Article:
Archive for October, 2010

Aetas and the Time Paradox

Saturday, October 16th, 2010

For two days and two nights, I had a non-stop conversation with Aeta leaders of LAKAS and PBAZ inside their ancestral domain.

We planned our trip to be a “visioning walk and talk,” and we did talk a lot about the future. But our conversations also shuttled back and forth, to the past, the present, and the future.

That may be the reason why on the first night, before falling asleep in the hut of Mulo, I recalled Philip Zimbardo’s book The Time Paradox. His thesis is that people can have three time perspectives: Past-oriented, present oriented, or future-oriented.

The Aetas, especially their leaders, have a strong past-orientation. They reminisced a lot about their life before Mt. Pinatubo erupted, how they grew enough food in the 10-hectare lots they assigned to each clan, and how they were free to hunt labuyo, baboy damo, and even some deer. In Zimbardo’s categorization, their time orientation is more past-positive than past-negative.

But their memories of the remote past are not about unalloyed freedom and self-sufficiency. They told stories of a lowland lawyer who took advantage of their illiteracy, and tried to grab their land, and of traders who paid a pittance for their surplus produce.

They have grateful memories of the FMM sisters, especially Sr. Menggay, who taught them literacy and their rights in the early 1980s, and helped them federate into LAKAS. A number of them were trained to be literacy facilitators, starting with the very first – Tay Ben Jugatan.

Their more recent past is also a mix of negative and positive. The eruption of Mt. PInatubo dispersed them from their four barangays of Villar, Belbel, Moraza and Burgos to the different resettlement sites.

Only the 150 families of the LAKAS organization managed to stay together in Bihawo. The rest of the residents of the four Aeta barangays do not live together in one place. But they have maintained their identities as residents of their original barangays, even if these have no legal status.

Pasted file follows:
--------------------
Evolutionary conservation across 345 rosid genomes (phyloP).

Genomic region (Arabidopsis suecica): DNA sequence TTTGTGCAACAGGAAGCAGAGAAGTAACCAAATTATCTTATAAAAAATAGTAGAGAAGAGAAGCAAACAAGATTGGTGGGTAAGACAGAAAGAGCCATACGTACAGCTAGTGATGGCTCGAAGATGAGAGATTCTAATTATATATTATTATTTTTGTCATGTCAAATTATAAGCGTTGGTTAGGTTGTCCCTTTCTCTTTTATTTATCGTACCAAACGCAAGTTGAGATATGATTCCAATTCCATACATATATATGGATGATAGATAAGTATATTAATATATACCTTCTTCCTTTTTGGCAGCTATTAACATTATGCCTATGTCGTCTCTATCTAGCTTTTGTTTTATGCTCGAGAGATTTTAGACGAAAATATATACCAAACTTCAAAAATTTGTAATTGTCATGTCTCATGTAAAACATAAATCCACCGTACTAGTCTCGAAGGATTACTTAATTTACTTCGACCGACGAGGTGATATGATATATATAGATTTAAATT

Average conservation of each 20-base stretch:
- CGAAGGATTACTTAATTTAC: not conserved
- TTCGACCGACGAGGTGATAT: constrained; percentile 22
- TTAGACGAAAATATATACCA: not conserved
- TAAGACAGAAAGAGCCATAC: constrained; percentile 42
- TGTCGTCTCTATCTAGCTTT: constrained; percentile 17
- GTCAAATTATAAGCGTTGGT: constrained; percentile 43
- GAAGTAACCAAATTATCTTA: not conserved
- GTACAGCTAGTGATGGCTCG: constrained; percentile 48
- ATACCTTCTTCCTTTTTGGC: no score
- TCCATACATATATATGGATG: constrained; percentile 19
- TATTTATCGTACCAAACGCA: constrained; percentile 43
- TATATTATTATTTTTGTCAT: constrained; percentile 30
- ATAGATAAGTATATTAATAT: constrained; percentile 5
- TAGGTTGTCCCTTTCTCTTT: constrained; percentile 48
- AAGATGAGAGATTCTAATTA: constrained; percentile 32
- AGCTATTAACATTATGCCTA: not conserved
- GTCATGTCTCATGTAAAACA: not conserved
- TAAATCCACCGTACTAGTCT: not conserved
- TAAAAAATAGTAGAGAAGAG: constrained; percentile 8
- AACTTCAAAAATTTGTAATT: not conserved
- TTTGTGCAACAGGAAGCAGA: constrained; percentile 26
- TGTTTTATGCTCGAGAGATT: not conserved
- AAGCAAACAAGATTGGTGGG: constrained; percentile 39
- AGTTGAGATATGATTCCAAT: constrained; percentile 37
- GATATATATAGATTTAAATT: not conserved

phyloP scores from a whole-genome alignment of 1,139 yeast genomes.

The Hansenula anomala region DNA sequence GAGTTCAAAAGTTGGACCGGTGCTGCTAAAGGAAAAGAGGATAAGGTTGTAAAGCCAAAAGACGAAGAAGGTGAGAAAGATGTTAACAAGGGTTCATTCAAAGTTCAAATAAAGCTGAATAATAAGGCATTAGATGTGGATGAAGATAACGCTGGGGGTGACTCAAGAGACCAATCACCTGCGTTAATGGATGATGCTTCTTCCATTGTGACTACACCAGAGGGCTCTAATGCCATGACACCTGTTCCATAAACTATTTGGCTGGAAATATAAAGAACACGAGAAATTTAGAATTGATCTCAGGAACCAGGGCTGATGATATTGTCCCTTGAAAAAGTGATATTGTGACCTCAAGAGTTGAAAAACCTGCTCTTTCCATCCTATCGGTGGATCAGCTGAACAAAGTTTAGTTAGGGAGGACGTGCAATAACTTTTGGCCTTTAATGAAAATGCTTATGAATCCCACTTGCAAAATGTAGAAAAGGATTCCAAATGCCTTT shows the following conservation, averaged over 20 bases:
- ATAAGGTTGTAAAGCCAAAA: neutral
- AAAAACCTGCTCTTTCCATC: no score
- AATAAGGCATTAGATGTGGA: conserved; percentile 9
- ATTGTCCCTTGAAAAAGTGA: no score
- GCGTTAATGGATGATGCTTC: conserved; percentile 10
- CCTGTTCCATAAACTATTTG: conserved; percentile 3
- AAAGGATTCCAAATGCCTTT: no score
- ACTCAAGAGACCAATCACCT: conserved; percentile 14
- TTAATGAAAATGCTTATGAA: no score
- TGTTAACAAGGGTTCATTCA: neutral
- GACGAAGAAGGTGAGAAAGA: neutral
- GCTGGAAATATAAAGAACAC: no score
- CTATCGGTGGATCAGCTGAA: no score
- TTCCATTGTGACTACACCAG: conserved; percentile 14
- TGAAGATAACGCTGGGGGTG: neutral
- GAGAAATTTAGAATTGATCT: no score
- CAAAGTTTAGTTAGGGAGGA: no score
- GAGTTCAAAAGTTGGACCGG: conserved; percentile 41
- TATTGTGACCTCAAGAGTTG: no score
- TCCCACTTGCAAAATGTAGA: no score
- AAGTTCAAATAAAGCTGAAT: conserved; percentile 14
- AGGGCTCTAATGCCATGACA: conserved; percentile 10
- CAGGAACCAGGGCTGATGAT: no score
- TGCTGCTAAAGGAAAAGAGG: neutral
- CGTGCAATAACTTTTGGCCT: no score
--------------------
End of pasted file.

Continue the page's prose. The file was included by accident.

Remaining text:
ELF is part of their recent past, as well as their present. When we first met the Aetas in 1993, they told us stories about how, after the eruption, many relief and rehab agencies descended on them, each one claiming their share of beneficiaries: “Their competition added to our divisions.” By 1993, most had stopped working with the Aetas, and had moved on to the next post-disaster area.

I asked what they value most from the ELF leadership course. They said that they learned how to deal and negotiate with authorities, and speak to them without feeling like beggars.

The course included visioning exercises, and they always expressed a longed-for return to their original sites. In their present resettlement sites, all their skills cannot expand their small home lots and farm lots. When they work in the bigger farms, their daily wage is a mere 100 to 150 pesos. Aeta children are often discriminated against in the schools. Despite this, Aetas are not “present-fatalistic.” They do not accept that they can’t do anything about their present situation.

Botolan Mayor Roger Yap used to tell me how he had tried, in vain, to convince the Aetas, especially of Barangay Villar, to come to terms with reality, and not insist on voting for their own barangay officials, even though they reside in different resettlement sites.